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Dan Graham: Rock My Religion by Kodwo Eshun
Published by Afterall Books, 2012 (112 pages; paperback)
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Dan Graham’s Rock My Religion (1982–1984) is a video essay populated by punk and rock performers (Patti Smith, Jim Morrison, Jerry Lee Lewis, and Eddie Cochran) and historical figures (including Ann Lee, founder of the Shakers). It represented a coming together of narrative voice-overs, singing and shouting voices, and jarring sounds and overlaid texts that proposed a historical genealogy of rock music and a thesis about the origins of North America’s popular culture.
The Wire contributor Kodwo Eshun examines Rock My Religion not only in terms of contemporary art and Graham’s wider body of work but also as part of the broader culture of the time. He explores the relationship between Graham and New York’s underground music scene of the 1980s, connecting the artistic methods of the No Wave bands--especially their group dynamics and relationship to the audience--and Rock My Religion’s treatment of working class identity and culture.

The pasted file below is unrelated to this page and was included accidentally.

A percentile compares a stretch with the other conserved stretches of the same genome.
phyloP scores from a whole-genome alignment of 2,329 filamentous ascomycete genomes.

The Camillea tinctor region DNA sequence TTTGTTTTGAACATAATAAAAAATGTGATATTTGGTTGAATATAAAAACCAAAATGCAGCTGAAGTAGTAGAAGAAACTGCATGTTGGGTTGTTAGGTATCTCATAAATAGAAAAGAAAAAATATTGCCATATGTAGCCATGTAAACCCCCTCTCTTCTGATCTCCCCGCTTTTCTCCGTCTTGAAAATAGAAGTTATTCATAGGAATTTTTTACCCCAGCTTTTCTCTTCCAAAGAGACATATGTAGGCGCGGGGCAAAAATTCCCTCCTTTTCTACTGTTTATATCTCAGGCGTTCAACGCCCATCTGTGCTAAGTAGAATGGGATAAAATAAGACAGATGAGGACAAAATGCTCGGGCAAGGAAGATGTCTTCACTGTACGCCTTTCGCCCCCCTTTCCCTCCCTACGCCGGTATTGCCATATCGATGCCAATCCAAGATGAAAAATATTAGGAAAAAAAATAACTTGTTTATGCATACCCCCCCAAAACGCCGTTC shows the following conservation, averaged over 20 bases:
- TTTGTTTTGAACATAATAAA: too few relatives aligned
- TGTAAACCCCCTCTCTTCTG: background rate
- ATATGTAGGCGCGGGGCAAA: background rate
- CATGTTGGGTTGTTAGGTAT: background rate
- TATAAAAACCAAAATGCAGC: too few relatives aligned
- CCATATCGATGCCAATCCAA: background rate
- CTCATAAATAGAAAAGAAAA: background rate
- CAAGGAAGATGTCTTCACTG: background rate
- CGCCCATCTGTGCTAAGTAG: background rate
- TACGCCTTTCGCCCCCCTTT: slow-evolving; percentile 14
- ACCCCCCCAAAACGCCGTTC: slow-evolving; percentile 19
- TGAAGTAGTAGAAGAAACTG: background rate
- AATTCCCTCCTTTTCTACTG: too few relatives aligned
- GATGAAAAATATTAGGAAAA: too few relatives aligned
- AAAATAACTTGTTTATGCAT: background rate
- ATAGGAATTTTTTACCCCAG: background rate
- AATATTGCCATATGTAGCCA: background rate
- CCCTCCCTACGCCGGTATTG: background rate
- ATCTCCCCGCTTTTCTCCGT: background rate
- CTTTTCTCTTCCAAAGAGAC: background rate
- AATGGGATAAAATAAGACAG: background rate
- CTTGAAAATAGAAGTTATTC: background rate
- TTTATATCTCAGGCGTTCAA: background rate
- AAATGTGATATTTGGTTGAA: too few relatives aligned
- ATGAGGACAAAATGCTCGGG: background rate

Kodwo Eshun lectures in Aural and Visual Culture at Goldsmiths College, University of London. In 2002 he cofounded, with Anjalika Sagar, The Otolith Group, a collective working across film and video, artists’ writing, and exhibition curation. He is the author of More Brilliant than the Sun: Adventures in Sonic Fiction.